Tough times ahead for crude-rich Gulf economies

Updated February 16, 2020

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Oil-rich Gulf Arab countries owe their eminence to two things: the dependence of the world on them to meet their ‘rising’ energy needs and the accruing petrodollars. Both are now under threat. — Reuters/File
Oil-rich Gulf Arab countries owe their eminence to two things: the dependence of the world on them to meet their ‘rising’ energy needs and the accruing petrodollars. Both are now under threat. — Reuters/File

OIL-RICH Gulf Arab countries owe their eminence to two things: the dependence of the world on them to meet their ‘rising’ energy needs and the accruing petrodollars. Both are now under threat.

These petrodollars have transformed the oil-producing Gulf Arab countries into lucrative markets for all sorts of products – from arms and ammunitions to branded items of all kinds. Everyone, from US President Donald Trump to Emmanuel Macron of France, just to name a few, wants a slice of this huge cake. It is also no news that those who can resort to arms twisting, do so, to obtain an even bigger slice of the pie.

On the other hand, global dependence on Gulf Arab producers for energy is shrinking too. Shale has revolutionised the energy world. The US, and not Saudi Arabia, is now the world’s top oil producer. Alternatives are coming to fore. The green movement is gaining pace. Electric vehicles are a reality. Demand is under a cloud.

Faced with the coronavirus epidemic, the global oil demand is set to shrink further. Global oil demand in the first three months of 2020 is expected to drop by 435,000 barrels per day (bpd) compared to a year earlier, the International Energy Agency is projecting.

The agency also marked down its forecast for oil demand growth for the whole of 2020. It is now expected to increase by just 825,000 bpd, the weakest annual pace since 2011.

The Organisation of the Petroleum Exporting Countries (Opec) has also slashed its global oil demand growth forecast for 2020, bringing its oil demand growth estimate down by 230,000 bpd from last month’s assessment. Opec has also revised down its oil demand estimate for China by 400,000 bpd for H1 and by 200,000 bpd for the full year 2020.

“The impact of the coronavirus outbreak on China’s economy has added to the uncertainties surrounding global economic growth in 2020, and by extension global oil demand growth in 2020,” the Opec said. The organisation also revised down its estimate of its crude demand by 200,000 bpd to 29.3 million bpd, or about 1.3m bpd lower than the 2019 level.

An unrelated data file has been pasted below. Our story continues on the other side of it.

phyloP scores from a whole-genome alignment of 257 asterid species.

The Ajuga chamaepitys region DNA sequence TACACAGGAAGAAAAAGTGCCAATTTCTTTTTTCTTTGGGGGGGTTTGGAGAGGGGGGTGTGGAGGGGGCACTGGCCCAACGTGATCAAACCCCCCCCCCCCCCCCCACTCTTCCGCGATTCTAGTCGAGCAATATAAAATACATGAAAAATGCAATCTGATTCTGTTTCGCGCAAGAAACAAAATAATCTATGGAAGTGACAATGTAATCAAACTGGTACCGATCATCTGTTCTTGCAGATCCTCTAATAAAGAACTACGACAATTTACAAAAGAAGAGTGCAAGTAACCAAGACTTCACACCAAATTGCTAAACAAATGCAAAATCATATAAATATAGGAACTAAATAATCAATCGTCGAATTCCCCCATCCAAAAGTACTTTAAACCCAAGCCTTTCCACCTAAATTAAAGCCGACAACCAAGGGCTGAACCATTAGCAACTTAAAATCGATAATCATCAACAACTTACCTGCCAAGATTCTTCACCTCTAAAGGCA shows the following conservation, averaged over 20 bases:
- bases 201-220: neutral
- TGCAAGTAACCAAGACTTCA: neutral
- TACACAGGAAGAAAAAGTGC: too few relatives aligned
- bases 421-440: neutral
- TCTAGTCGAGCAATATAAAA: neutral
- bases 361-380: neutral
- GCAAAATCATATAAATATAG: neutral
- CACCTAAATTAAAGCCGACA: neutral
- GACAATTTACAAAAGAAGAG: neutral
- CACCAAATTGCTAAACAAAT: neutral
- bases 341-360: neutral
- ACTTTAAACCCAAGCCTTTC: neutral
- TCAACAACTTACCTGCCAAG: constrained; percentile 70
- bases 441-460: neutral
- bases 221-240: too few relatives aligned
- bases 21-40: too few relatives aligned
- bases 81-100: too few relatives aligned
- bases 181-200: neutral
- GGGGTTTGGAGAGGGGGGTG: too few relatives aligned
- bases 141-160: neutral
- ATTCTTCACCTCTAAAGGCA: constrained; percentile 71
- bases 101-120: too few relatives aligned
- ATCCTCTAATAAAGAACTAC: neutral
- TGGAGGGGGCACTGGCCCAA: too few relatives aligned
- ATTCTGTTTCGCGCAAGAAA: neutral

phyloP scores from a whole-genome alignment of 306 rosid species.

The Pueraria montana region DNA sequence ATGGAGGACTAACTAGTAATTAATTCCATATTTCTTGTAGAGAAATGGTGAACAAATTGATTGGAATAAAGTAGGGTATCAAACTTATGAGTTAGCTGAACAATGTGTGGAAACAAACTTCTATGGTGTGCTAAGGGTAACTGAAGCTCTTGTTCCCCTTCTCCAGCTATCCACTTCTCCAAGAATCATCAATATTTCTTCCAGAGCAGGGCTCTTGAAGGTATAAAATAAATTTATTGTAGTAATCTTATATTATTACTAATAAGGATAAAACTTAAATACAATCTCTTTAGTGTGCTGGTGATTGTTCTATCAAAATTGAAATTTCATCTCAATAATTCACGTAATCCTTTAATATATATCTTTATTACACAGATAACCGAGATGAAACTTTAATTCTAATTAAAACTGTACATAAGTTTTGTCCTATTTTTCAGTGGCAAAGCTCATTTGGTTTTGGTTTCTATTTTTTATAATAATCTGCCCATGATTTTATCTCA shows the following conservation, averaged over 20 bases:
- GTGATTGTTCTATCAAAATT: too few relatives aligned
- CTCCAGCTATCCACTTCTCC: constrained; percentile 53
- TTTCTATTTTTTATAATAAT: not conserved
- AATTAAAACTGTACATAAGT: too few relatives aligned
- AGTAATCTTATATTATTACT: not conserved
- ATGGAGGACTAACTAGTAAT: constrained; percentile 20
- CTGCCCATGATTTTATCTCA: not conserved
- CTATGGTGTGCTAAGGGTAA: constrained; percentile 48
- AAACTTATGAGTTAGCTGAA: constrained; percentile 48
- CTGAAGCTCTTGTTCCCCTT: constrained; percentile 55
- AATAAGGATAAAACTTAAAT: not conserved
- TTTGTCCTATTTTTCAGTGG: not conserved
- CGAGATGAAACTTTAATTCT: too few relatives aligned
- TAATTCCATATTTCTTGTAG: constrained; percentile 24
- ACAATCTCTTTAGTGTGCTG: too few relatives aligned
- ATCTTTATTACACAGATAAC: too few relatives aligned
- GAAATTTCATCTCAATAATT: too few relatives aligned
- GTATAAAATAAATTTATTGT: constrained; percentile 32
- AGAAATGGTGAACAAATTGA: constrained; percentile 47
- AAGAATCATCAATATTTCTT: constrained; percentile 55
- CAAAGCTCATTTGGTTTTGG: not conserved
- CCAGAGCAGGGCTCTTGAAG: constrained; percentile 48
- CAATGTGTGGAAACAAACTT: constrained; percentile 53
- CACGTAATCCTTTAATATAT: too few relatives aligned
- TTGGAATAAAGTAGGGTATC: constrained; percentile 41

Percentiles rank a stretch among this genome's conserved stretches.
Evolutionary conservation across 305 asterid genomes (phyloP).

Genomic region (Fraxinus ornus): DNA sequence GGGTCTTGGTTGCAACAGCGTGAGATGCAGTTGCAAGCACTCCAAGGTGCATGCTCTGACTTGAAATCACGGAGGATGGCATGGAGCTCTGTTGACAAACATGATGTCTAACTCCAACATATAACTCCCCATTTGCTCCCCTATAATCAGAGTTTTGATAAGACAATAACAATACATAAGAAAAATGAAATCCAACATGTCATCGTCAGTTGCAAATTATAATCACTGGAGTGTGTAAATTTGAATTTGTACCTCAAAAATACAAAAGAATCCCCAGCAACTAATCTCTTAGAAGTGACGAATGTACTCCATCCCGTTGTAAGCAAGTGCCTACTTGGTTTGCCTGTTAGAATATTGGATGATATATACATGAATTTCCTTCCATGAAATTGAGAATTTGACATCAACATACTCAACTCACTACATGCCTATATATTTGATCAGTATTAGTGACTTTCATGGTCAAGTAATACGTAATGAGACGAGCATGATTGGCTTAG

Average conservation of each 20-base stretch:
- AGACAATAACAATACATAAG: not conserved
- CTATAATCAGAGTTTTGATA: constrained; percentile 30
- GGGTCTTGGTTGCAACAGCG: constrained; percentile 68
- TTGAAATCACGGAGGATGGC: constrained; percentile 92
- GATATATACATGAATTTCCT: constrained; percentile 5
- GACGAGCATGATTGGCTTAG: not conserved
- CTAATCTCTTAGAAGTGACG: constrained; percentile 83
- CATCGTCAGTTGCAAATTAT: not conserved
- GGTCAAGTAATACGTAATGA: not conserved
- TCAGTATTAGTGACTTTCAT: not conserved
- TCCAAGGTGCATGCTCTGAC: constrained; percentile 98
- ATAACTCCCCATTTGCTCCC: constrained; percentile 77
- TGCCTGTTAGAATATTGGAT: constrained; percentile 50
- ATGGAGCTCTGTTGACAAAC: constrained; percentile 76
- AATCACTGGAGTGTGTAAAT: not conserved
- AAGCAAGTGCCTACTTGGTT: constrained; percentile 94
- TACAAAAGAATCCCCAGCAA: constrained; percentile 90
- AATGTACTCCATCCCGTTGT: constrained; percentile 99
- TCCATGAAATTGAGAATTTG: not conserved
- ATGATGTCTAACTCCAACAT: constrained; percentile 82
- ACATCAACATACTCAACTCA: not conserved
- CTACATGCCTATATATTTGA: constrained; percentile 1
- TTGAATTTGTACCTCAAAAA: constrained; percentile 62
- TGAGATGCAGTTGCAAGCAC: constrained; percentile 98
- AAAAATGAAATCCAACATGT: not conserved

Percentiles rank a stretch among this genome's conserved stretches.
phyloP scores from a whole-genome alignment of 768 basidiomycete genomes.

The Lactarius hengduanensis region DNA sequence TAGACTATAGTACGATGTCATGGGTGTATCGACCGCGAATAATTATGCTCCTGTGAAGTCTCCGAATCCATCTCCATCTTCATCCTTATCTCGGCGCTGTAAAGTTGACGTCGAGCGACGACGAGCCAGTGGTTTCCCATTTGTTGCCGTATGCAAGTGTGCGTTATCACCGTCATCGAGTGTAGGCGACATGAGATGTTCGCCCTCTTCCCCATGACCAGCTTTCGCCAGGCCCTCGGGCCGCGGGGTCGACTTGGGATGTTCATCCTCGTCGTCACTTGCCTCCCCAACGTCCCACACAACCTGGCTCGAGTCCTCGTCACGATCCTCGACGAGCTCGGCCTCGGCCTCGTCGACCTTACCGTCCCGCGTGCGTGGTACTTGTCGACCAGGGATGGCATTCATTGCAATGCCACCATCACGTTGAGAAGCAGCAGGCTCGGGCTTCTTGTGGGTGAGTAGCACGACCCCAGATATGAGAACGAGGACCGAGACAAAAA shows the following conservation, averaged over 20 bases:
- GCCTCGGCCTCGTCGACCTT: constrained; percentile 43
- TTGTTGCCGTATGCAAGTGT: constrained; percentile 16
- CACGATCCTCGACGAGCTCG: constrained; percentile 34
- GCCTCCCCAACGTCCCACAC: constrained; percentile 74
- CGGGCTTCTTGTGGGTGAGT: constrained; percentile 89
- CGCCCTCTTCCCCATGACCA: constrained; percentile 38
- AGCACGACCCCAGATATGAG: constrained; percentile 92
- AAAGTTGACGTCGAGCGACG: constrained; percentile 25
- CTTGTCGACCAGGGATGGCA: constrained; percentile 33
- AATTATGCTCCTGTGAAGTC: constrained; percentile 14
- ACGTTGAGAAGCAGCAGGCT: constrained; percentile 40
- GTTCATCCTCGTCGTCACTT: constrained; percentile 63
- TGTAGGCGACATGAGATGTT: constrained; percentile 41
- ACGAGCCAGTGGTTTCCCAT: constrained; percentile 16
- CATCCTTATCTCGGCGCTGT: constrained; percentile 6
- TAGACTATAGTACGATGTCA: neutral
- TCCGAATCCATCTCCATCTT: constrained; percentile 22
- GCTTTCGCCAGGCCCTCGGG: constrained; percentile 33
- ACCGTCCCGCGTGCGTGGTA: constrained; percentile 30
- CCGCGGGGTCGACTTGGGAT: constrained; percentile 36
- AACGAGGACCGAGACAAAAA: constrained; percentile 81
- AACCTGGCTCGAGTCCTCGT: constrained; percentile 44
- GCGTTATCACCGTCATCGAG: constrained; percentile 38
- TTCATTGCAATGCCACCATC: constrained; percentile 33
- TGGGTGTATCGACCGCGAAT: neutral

The US Energy Information Administration (EIA) has also lowered its 2020 price forecasts for WTI oil at $55.71 a barrel, down 6 per cent from its previous view. It also cut its Brent crude price forecast by 5.5pc to $61.25 for 2020.

Assessing the impact of the virus, Rystad Energy has also revised its annual global oil demand growth forecast down by a whopping 25pc to 820,000 barrels per day (bpd) in 2020, and “as low as 650,000 bpd year on year in the worst-case scenario”.

As per Rystad, the projected global oil demand growth in the first quarter will be almost entirely wiped out. Its current estimates show that demand will grow by only 0.1 million bpd in 1Q20, a steep decline from a previously projected year-on-year growth of 1.2m bpd.

IMF’s mid to long term projections are frightening in some senses. Global oil demand is likely to peak around 2041 at about 115 million barrels a day and gradually decline from there, according to the report.

Interestingly, this demand destruction is also threatening the very purse of the Arab Gulf oil producers that helped them grow in stature on the global stage. The International Monetary Fund (IMF) now says that in less than a decade and a half, the six members of the Gulf Cooperation Council could see their combined $2 trillion wealth wiped out. At the current pace of fiscal reforms, income, and spending, the six oil producers will see their current $2tr wealth exhausted by 2034, the IMF said.

With oil losing its eminence, Saudi Arabia and other oil producers in the region do not only lose their key leverage in the regional and international politics, they also begin to lose the petrodollars that have been paying for the lifestyle in the Arabian Gulf.

The geopolitical landscape is undergoing a massive change.

And it is not only the Gulf Arab oil producers who are faced with this scenario. Western Europe’s top oil and gas exporter, Norway, is also faced with a similar scenario and its leaders are taking cognizance of the writing on the wall.

Norway should reduce its dependence on income from its sovereign wealth fund and the petroleum revenue from which it was built, the country’s central bank governor said in his annual address to government and business leaders recently.

Tough times are on the horizon, especially for the Gulf Arab oil-dependent economies, and would carry ramifications far and wide. Pakistan would be no exception.

Published in Dawn, February 16th, 2020